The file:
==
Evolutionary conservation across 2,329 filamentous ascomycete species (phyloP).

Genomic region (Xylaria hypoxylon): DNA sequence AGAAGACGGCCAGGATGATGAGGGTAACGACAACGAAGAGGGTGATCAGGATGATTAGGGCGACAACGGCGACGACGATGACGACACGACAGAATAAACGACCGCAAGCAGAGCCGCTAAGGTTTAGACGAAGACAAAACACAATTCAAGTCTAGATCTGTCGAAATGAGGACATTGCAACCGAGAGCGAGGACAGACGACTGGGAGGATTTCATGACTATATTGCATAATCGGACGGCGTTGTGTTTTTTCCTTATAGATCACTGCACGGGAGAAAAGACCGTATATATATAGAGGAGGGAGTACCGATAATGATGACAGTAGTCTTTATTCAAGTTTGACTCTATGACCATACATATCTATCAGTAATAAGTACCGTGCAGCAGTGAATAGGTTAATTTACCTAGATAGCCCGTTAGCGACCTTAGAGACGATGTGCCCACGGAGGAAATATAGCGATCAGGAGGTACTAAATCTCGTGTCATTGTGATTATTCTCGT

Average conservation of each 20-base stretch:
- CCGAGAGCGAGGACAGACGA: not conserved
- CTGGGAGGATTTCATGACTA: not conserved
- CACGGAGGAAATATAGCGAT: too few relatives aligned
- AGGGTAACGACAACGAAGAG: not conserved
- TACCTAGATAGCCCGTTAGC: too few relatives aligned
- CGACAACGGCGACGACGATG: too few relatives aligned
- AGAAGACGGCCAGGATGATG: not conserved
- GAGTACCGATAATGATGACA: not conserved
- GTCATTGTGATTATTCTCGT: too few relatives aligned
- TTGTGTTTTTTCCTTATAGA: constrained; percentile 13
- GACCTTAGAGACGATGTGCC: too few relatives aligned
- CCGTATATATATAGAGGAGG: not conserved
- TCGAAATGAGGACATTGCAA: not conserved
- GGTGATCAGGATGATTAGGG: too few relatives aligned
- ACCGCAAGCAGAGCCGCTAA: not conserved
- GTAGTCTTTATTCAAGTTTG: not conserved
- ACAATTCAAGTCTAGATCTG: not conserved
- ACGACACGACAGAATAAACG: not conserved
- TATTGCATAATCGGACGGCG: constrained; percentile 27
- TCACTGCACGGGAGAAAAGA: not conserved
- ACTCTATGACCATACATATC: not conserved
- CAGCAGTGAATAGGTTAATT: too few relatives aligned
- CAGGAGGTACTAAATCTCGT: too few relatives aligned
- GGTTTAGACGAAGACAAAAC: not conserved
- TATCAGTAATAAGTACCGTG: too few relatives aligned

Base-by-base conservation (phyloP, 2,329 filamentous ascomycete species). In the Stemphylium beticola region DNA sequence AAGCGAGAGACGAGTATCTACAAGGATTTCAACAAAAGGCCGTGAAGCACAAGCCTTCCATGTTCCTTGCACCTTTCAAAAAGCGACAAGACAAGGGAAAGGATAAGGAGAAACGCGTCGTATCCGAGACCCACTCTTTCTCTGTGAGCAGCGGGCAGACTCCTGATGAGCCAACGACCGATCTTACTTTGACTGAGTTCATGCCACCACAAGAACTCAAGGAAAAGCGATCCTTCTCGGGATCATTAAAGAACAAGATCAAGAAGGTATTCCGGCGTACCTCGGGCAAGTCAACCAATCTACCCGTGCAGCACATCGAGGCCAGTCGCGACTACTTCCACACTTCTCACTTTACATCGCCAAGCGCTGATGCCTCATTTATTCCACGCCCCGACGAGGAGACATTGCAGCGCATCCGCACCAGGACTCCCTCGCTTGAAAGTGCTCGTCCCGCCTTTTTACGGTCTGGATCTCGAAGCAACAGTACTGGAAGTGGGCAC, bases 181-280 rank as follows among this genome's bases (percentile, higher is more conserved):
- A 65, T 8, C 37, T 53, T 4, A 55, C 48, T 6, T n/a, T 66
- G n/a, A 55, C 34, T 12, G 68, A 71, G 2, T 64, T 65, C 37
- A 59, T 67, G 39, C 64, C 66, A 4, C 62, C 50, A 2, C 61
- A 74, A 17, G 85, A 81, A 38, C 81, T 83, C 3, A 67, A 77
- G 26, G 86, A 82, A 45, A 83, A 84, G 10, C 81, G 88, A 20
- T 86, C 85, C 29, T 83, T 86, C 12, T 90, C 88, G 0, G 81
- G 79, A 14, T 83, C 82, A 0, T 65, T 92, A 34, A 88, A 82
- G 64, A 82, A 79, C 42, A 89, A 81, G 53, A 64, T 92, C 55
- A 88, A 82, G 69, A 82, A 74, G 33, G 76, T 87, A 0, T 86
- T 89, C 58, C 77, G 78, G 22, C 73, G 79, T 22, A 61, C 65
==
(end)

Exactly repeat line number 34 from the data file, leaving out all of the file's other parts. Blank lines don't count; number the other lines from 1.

- G 26, G 86, A 82, A 45, A 83, A 84, G 10, C 81, G 88, A 20